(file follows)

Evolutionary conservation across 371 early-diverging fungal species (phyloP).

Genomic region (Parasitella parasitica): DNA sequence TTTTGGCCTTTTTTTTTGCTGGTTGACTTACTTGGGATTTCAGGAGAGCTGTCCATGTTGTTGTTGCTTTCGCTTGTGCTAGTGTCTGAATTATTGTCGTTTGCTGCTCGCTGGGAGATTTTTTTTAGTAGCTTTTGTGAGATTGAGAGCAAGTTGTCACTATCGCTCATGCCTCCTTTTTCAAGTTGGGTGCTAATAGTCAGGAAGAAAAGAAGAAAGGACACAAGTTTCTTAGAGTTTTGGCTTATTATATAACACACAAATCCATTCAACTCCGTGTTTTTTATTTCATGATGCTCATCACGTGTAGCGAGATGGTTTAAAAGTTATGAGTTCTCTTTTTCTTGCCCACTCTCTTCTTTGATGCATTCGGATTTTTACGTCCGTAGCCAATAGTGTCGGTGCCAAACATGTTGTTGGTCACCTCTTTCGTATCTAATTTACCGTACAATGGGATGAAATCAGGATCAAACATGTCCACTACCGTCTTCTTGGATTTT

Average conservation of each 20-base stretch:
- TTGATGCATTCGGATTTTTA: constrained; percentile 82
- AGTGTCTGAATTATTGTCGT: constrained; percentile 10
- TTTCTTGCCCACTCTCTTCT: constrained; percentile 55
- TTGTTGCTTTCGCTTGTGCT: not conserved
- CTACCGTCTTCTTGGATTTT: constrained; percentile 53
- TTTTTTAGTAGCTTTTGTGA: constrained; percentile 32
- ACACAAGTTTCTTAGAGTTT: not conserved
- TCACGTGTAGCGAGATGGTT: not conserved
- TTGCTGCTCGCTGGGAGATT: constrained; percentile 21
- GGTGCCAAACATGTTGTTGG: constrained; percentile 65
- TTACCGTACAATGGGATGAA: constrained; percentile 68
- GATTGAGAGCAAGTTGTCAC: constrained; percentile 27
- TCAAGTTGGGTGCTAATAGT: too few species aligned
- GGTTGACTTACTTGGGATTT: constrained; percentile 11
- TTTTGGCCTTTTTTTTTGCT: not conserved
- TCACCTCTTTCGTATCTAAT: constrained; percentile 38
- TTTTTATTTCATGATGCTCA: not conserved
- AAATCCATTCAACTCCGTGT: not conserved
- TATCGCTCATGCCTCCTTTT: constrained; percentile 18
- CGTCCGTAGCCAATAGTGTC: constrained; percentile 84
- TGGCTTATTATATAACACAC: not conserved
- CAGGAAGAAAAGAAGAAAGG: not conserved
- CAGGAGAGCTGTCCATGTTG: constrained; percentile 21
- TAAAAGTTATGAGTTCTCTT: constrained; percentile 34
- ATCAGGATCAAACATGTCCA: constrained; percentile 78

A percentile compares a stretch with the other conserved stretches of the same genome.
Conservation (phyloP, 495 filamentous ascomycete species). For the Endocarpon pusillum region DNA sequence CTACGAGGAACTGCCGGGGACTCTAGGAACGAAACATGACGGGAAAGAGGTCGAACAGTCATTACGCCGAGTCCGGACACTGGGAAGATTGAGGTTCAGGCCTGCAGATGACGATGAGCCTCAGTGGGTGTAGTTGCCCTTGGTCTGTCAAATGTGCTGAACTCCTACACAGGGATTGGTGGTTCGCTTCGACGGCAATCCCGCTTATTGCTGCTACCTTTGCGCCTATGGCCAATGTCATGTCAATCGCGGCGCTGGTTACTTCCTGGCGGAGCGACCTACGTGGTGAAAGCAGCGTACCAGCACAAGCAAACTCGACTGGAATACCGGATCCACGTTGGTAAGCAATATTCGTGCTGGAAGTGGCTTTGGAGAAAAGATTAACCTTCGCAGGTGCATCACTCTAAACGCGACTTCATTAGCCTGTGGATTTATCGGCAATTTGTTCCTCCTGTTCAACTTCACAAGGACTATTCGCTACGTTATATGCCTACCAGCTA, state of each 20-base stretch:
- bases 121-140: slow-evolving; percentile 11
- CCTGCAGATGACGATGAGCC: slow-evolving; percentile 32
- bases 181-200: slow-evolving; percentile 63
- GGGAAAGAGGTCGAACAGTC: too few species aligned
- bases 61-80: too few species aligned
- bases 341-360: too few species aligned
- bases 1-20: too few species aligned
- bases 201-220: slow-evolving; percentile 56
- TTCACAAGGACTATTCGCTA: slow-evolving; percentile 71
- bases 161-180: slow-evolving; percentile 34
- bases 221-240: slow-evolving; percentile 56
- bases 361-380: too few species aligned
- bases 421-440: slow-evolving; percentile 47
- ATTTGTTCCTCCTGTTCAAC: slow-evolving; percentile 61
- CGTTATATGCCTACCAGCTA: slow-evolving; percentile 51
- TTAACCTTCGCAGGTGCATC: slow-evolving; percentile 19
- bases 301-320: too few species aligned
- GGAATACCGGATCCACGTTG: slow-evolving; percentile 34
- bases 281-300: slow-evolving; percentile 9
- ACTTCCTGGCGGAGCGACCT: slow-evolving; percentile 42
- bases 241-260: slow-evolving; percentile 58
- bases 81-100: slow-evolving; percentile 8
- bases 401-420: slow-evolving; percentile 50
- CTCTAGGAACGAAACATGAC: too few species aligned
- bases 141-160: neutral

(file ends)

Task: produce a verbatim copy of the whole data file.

Evolutionary conservation across 371 early-diverging fungal species (phyloP).

Genomic region (Parasitella parasitica): DNA sequence TTTTGGCCTTTTTTTTTGCTGGTTGACTTACTTGGGATTTCAGGAGAGCTGTCCATGTTGTTGTTGCTTTCGCTTGTGCTAGTGTCTGAATTATTGTCGTTTGCTGCTCGCTGGGAGATTTTTTTTAGTAGCTTTTGTGAGATTGAGAGCAAGTTGTCACTATCGCTCATGCCTCCTTTTTCAAGTTGGGTGCTAATAGTCAGGAAGAAAAGAAGAAAGGACACAAGTTTCTTAGAGTTTTGGCTTATTATATAACACACAAATCCATTCAACTCCGTGTTTTTTATTTCATGATGCTCATCACGTGTAGCGAGATGGTTTAAAAGTTATGAGTTCTCTTTTTCTTGCCCACTCTCTTCTTTGATGCATTCGGATTTTTACGTCCGTAGCCAATAGTGTCGGTGCCAAACATGTTGTTGGTCACCTCTTTCGTATCTAATTTACCGTACAATGGGATGAAATCAGGATCAAACATGTCCACTACCGTCTTCTTGGATTTT

Average conservation of each 20-base stretch:
- TTGATGCATTCGGATTTTTA: constrained; percentile 82
- AGTGTCTGAATTATTGTCGT: constrained; percentile 10
- TTTCTTGCCCACTCTCTTCT: constrained; percentile 55
- TTGTTGCTTTCGCTTGTGCT: not conserved
- CTACCGTCTTCTTGGATTTT: constrained; percentile 53
- TTTTTTAGTAGCTTTTGTGA: constrained; percentile 32
- ACACAAGTTTCTTAGAGTTT: not conserved
- TCACGTGTAGCGAGATGGTT: not conserved
- TTGCTGCTCGCTGGGAGATT: constrained; percentile 21
- GGTGCCAAACATGTTGTTGG: constrained; percentile 65
- TTACCGTACAATGGGATGAA: constrained; percentile 68
- GATTGAGAGCAAGTTGTCAC: constrained; percentile 27
- TCAAGTTGGGTGCTAATAGT: too few species aligned
- GGTTGACTTACTTGGGATTT: constrained; percentile 11
- TTTTGGCCTTTTTTTTTGCT: not conserved
- TCACCTCTTTCGTATCTAAT: constrained; percentile 38
- TTTTTATTTCATGATGCTCA: not conserved
- AAATCCATTCAACTCCGTGT: not conserved
- TATCGCTCATGCCTCCTTTT: constrained; percentile 18
- CGTCCGTAGCCAATAGTGTC: constrained; percentile 84
- TGGCTTATTATATAACACAC: not conserved
- CAGGAAGAAAAGAAGAAAGG: not conserved
- CAGGAGAGCTGTCCATGTTG: constrained; percentile 21
- TAAAAGTTATGAGTTCTCTT: constrained; percentile 34
- ATCAGGATCAAACATGTCCA: constrained; percentile 78

A percentile compares a stretch with the other conserved stretches of the same genome.
Conservation (phyloP, 495 filamentous ascomycete species). For the Endocarpon pusillum region DNA sequence CTACGAGGAACTGCCGGGGACTCTAGGAACGAAACATGACGGGAAAGAGGTCGAACAGTCATTACGCCGAGTCCGGACACTGGGAAGATTGAGGTTCAGGCCTGCAGATGACGATGAGCCTCAGTGGGTGTAGTTGCCCTTGGTCTGTCAAATGTGCTGAACTCCTACACAGGGATTGGTGGTTCGCTTCGACGGCAATCCCGCTTATTGCTGCTACCTTTGCGCCTATGGCCAATGTCATGTCAATCGCGGCGCTGGTTACTTCCTGGCGGAGCGACCTACGTGGTGAAAGCAGCGTACCAGCACAAGCAAACTCGACTGGAATACCGGATCCACGTTGGTAAGCAATATTCGTGCTGGAAGTGGCTTTGGAGAAAAGATTAACCTTCGCAGGTGCATCACTCTAAACGCGACTTCATTAGCCTGTGGATTTATCGGCAATTTGTTCCTCCTGTTCAACTTCACAAGGACTATTCGCTACGTTATATGCCTACCAGCTA, state of each 20-base stretch:
- bases 121-140: slow-evolving; percentile 11
- CCTGCAGATGACGATGAGCC: slow-evolving; percentile 32
- bases 181-200: slow-evolving; percentile 63
- GGGAAAGAGGTCGAACAGTC: too few species aligned
- bases 61-80: too few species aligned
- bases 341-360: too few species aligned
- bases 1-20: too few species aligned
- bases 201-220: slow-evolving; percentile 56
- TTCACAAGGACTATTCGCTA: slow-evolving; percentile 71
- bases 161-180: slow-evolving; percentile 34
- bases 221-240: slow-evolving; percentile 56
- bases 361-380: too few species aligned
- bases 421-440: slow-evolving; percentile 47
- ATTTGTTCCTCCTGTTCAAC: slow-evolving; percentile 61
- CGTTATATGCCTACCAGCTA: slow-evolving; percentile 51
- TTAACCTTCGCAGGTGCATC: slow-evolving; percentile 19
- bases 301-320: too few species aligned
- GGAATACCGGATCCACGTTG: slow-evolving; percentile 34
- bases 281-300: slow-evolving; percentile 9
- ACTTCCTGGCGGAGCGACCT: slow-evolving; percentile 42
- bases 241-260: slow-evolving; percentile 58
- bases 81-100: slow-evolving; percentile 8
- bases 401-420: slow-evolving; percentile 50
- CTCTAGGAACGAAACATGAC: too few species aligned
- bases 141-160: neutral